Obsess Compulsive Title

Whether or not you remember it, there is a time in childhood when compulsive behavior is pretty normal.  It’s usually in the early elementary years (about 7 or 8 years of age), when “step on a crack, you’ll break your mother’s back” actually seemed believable. This is the era of magical thinking, and since children at this age become anxious at the unwanted thought of harm to their mothers, they scrupulously avoid stepping on cracks.

Although most of us outgrow this fairly quickly, it illustrates how a compulsive act is used to ward off anxiety.  If the child (or OCD-afflicted adult) does some “right” action, there is a relief of psychological tension, even if only briefly.  If the action isn’t done, or done in a specific way, the tension grows to an intolerable level.  The person “must” do it a certain way in order to reduce the anxiety within. 

For most people with OCD, it’s not cracks in the sidewalk they feel compelled to watch for.  It is usually “checking behavior” (repeatedly making sure the stove is off or a child is in his bed), “patterning” (walking through a door a certain way, tapping out a sequence with certain fingers), or some other ritual or series of rituals.  The need to do these things seems irresistible, and they may so dominate a person’s day that normal living becomes impossible.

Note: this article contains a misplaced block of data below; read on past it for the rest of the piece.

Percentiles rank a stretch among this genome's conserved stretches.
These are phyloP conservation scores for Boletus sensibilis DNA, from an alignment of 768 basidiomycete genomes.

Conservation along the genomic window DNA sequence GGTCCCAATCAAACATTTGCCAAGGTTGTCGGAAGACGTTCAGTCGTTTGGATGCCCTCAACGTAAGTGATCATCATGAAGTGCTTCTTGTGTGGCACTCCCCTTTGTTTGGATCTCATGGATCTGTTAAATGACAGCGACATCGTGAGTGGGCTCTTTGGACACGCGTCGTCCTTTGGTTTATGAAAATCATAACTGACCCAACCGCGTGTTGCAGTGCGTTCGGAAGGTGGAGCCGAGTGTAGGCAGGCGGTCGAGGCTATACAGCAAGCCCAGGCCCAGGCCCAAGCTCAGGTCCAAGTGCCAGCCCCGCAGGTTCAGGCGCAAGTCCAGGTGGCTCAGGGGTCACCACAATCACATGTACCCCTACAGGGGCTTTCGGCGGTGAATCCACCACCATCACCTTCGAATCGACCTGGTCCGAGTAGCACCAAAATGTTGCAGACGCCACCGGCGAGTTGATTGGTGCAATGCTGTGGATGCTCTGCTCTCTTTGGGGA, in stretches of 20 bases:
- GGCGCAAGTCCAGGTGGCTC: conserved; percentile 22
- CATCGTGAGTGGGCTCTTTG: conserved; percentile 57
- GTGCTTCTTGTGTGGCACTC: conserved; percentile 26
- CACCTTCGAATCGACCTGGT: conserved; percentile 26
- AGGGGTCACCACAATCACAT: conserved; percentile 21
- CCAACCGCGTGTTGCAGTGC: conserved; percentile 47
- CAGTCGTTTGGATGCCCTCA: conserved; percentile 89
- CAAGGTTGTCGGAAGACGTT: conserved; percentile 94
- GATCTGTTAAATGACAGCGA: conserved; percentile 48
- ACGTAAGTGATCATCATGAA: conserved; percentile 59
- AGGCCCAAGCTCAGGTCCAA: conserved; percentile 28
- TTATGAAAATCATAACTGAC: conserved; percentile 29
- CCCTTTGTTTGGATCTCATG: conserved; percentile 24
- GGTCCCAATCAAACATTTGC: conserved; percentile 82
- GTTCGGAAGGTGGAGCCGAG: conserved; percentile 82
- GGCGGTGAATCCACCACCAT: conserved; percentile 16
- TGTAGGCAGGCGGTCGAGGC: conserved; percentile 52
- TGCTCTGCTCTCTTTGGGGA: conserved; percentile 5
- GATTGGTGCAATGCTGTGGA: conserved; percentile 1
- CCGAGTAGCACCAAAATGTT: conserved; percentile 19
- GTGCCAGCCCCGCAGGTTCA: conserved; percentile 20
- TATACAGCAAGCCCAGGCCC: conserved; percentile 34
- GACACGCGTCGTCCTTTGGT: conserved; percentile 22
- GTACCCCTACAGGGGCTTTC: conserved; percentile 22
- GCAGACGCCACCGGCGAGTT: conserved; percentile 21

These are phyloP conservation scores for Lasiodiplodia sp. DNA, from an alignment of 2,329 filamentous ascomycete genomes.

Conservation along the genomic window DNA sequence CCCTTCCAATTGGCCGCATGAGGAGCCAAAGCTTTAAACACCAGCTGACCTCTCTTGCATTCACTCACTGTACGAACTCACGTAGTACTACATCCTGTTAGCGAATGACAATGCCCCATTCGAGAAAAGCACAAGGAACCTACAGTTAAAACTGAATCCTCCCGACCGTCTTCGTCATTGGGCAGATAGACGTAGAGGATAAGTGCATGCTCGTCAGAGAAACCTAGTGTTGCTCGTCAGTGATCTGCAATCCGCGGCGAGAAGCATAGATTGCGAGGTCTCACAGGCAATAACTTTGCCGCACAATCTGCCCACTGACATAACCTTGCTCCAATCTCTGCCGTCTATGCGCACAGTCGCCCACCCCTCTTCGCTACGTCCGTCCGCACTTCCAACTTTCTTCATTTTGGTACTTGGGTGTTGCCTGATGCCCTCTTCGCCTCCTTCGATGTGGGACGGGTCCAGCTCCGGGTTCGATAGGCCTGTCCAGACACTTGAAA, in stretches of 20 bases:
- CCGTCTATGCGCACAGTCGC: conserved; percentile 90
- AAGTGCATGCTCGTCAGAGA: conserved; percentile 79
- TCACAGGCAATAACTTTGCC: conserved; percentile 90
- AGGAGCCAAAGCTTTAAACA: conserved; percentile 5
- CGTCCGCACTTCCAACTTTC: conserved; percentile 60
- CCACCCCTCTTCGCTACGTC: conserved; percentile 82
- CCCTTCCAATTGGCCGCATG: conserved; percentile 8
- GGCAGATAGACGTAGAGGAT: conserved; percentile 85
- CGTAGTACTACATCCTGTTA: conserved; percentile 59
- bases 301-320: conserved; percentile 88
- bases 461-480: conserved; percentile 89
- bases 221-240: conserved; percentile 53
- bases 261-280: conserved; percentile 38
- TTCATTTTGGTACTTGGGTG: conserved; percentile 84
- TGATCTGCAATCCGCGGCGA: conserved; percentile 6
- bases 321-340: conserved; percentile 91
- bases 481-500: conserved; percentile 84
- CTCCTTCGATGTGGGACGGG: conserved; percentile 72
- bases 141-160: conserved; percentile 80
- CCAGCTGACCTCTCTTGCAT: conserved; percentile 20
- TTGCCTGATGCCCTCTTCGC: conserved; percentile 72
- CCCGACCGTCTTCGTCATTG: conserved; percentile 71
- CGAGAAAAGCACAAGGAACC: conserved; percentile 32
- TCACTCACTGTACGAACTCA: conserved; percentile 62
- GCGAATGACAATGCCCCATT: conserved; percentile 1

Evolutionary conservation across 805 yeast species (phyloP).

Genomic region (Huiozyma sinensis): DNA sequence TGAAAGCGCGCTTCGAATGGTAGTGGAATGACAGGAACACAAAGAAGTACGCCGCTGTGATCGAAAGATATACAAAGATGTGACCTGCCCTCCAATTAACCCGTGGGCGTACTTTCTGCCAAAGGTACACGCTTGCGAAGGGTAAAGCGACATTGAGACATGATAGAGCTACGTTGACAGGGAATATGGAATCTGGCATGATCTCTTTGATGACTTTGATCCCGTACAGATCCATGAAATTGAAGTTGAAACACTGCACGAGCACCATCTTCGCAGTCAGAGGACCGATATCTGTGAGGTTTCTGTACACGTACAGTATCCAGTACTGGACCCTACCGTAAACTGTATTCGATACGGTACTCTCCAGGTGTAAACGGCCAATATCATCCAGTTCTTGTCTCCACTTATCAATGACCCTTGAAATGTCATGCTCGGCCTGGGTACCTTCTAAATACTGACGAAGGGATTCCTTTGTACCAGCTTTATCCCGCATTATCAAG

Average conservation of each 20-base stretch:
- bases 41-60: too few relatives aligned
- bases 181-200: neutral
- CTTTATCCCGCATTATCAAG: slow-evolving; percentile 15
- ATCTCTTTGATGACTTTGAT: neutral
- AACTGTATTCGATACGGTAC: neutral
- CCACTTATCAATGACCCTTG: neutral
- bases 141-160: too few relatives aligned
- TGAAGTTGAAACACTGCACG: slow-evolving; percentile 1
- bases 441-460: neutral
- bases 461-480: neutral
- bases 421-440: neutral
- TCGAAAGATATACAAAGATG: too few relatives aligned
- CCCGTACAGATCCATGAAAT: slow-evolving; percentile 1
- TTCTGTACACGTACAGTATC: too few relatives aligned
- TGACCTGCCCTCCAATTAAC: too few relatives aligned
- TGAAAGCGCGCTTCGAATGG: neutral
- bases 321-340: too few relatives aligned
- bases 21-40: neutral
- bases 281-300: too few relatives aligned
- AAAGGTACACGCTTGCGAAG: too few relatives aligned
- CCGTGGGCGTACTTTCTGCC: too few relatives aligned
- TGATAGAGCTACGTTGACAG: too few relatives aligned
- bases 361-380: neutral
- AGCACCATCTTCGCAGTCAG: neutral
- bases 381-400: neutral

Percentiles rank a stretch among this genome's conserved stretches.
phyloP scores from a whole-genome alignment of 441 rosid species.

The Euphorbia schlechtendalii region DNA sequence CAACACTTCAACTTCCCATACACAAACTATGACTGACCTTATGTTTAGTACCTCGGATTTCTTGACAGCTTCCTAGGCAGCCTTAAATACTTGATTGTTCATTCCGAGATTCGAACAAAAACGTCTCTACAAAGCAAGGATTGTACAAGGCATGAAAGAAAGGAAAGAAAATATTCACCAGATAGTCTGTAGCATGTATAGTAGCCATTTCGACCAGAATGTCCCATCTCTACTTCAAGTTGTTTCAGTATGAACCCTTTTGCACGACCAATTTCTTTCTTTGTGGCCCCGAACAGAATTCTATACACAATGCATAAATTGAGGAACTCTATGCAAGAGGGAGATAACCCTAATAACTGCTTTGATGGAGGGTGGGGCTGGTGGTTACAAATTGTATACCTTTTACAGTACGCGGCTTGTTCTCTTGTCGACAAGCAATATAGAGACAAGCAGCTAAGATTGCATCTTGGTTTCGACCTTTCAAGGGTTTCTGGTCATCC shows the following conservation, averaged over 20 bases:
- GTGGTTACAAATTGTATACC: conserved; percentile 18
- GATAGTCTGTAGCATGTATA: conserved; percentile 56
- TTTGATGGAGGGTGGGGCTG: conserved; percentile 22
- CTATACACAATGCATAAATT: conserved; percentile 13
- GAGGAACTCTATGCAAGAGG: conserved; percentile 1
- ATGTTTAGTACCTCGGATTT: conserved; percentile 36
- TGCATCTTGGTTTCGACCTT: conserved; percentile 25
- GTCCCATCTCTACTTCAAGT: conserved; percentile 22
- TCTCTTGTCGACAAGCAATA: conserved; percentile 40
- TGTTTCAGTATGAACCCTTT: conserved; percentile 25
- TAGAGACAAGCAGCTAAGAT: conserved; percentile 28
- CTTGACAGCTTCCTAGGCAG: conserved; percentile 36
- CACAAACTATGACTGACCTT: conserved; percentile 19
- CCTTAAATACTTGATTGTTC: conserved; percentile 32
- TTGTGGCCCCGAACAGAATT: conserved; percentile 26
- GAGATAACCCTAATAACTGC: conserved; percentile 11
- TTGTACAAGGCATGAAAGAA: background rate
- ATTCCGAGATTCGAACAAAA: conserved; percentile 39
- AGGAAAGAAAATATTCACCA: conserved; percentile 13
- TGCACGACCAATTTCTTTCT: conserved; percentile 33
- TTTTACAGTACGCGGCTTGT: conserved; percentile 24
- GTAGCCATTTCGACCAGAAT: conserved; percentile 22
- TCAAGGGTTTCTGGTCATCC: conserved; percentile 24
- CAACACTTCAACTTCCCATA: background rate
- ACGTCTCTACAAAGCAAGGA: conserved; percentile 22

Obsessions are part of the mix, but tend to be invisible to others.  We’ve all had a song that gets stuck in our mind, or a thought that persists for awhile, but a person suffering from OCD may find intrusive thoughts or ideas to be so tormenting as to make life miserable.  There seems no escape from these unwanted thoughts.

OCD is treatable by a mix of psychotherapy and medication.  Drugs of the “selective serotonin reuptake inhibitor” class (SSRI’s) usually provide some degree of relief.  Psychotherapy then helps the person take greater control over the thoughts and compulsions by: 1) understanding their function, and sometimes identifying the triggers that set up the anxiety in the first place; and 2) encouraging greater tolerance for the anxiety without resorting to the magical actions, through relaxation techniques, hypnosis, flooding,etc.  Insight-oriented therapy is generally not an effective method of help.